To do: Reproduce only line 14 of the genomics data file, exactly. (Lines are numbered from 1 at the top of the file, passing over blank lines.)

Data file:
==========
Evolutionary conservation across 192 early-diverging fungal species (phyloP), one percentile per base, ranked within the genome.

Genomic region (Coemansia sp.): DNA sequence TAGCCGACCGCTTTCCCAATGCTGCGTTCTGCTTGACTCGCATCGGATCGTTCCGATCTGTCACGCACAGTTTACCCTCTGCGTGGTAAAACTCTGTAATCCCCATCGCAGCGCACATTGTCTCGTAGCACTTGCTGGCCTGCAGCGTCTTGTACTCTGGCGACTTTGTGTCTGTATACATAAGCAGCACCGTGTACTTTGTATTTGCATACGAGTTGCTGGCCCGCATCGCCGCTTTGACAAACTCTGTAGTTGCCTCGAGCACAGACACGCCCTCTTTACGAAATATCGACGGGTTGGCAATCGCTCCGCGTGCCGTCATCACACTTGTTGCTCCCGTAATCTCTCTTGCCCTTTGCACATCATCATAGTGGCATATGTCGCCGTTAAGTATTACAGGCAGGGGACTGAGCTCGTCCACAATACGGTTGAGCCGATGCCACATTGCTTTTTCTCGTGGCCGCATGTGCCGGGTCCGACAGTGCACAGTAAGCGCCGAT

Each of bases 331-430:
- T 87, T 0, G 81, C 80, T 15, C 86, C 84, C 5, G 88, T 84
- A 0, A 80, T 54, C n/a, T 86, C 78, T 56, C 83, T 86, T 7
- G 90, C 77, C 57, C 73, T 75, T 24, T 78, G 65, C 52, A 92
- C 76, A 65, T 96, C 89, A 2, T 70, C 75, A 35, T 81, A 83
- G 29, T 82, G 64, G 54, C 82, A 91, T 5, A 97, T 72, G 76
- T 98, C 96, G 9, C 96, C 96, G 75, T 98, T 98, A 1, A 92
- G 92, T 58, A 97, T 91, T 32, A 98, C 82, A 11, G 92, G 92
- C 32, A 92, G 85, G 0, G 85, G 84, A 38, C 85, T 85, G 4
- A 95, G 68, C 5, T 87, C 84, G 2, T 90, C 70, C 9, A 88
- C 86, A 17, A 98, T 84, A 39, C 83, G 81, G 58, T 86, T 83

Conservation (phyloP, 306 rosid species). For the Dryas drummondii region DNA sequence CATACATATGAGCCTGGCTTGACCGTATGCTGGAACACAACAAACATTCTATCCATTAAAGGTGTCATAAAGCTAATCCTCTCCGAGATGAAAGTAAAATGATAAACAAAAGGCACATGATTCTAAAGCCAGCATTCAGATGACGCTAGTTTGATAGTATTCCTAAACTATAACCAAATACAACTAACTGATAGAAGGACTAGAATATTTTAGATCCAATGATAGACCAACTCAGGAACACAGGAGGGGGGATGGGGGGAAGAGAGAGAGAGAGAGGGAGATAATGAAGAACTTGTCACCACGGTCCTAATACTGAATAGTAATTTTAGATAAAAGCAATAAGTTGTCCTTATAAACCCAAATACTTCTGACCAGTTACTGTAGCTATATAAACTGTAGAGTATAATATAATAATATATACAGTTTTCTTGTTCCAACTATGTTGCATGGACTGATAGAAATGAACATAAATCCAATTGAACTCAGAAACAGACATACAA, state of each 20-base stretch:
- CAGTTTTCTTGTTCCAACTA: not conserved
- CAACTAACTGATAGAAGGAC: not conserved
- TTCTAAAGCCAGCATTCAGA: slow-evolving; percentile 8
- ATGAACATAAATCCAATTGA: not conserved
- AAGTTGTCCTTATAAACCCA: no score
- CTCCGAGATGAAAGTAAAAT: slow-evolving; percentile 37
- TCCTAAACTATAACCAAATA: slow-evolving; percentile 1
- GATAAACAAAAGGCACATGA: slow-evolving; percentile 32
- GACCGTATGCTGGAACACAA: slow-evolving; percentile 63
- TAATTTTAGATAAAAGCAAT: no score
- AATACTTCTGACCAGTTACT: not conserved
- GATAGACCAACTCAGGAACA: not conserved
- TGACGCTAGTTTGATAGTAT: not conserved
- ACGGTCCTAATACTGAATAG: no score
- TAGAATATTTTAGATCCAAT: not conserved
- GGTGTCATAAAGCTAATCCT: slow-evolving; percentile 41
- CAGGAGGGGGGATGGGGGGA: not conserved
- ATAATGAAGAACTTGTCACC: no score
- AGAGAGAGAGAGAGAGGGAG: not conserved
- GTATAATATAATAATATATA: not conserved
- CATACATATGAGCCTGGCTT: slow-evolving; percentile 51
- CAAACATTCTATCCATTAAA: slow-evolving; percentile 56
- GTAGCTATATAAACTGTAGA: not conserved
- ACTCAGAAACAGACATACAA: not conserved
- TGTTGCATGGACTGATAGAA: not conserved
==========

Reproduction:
Conservation (phyloP, 306 rosid species). For the Dryas drummondii region DNA sequence CATACATATGAGCCTGGCTTGACCGTATGCTGGAACACAACAAACATTCTATCCATTAAAGGTGTCATAAAGCTAATCCTCTCCGAGATGAAAGTAAAATGATAAACAAAAGGCACATGATTCTAAAGCCAGCATTCAGATGACGCTAGTTTGATAGTATTCCTAAACTATAACCAAATACAACTAACTGATAGAAGGACTAGAATATTTTAGATCCAATGATAGACCAACTCAGGAACACAGGAGGGGGGATGGGGGGAAGAGAGAGAGAGAGAGGGAGATAATGAAGAACTTGTCACCACGGTCCTAATACTGAATAGTAATTTTAGATAAAAGCAATAAGTTGTCCTTATAAACCCAAATACTTCTGACCAGTTACTGTAGCTATATAAACTGTAGAGTATAATATAATAATATATACAGTTTTCTTGTTCCAACTATGTTGCATGGACTGATAGAAATGAACATAAATCCAATTGAACTCAGAAACAGACATACAA, state of each 20-base stretch: